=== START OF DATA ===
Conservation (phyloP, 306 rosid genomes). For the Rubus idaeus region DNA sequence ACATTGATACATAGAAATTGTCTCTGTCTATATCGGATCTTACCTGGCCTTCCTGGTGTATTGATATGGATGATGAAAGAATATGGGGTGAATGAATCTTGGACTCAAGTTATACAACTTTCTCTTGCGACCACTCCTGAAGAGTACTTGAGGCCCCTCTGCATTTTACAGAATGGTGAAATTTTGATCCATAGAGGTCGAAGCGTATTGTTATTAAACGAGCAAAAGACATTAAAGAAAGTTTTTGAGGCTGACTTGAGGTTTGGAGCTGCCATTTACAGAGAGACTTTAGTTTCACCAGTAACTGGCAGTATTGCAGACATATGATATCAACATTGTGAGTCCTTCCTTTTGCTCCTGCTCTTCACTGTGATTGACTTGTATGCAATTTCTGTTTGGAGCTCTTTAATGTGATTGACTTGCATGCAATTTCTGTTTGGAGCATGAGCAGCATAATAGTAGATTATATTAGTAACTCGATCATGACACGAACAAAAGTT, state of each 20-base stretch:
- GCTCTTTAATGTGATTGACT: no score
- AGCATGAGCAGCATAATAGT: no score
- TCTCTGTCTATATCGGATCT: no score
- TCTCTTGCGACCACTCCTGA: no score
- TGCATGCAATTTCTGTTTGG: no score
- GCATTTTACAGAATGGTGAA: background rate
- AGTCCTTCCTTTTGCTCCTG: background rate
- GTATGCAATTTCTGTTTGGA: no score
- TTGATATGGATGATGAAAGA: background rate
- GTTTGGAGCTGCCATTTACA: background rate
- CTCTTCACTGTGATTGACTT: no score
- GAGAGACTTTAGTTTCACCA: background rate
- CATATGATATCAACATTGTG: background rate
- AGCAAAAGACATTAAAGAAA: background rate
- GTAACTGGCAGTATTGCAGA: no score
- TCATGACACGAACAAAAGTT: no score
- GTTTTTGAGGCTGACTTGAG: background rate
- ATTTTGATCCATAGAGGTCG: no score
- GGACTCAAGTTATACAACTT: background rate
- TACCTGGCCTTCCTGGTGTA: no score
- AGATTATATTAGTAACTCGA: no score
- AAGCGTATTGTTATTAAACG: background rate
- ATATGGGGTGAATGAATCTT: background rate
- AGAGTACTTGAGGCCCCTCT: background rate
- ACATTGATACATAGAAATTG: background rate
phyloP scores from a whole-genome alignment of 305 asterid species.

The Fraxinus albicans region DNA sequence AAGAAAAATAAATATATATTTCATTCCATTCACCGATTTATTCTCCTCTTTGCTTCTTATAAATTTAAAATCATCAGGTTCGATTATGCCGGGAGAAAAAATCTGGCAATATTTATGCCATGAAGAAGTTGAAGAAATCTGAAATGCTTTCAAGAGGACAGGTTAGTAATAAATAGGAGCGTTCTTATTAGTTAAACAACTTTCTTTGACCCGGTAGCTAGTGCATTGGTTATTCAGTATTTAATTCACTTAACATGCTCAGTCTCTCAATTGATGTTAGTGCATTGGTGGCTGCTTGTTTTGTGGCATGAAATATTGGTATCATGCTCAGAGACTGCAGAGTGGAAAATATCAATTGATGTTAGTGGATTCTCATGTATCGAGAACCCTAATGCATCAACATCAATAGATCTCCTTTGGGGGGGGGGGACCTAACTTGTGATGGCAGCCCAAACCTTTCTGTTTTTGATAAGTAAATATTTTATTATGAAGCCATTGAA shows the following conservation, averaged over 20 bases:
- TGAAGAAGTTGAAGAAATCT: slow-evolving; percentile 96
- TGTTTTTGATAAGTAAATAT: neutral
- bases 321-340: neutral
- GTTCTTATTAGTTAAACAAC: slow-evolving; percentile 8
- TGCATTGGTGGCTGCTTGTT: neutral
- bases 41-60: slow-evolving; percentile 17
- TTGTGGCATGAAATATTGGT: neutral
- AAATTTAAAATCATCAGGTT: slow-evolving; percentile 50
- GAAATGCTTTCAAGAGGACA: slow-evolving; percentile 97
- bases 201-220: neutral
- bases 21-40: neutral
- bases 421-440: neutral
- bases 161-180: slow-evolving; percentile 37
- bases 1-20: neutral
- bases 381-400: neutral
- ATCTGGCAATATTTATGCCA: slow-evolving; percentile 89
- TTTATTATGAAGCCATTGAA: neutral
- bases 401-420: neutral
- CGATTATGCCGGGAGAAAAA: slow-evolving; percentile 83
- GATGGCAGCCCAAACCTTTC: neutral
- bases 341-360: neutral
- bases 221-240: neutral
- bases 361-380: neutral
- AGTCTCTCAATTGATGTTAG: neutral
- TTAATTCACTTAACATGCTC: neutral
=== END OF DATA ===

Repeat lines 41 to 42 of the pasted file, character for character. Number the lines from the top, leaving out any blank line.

- bases 161-180: slow-evolving; percentile 37
- bases 1-20: neutral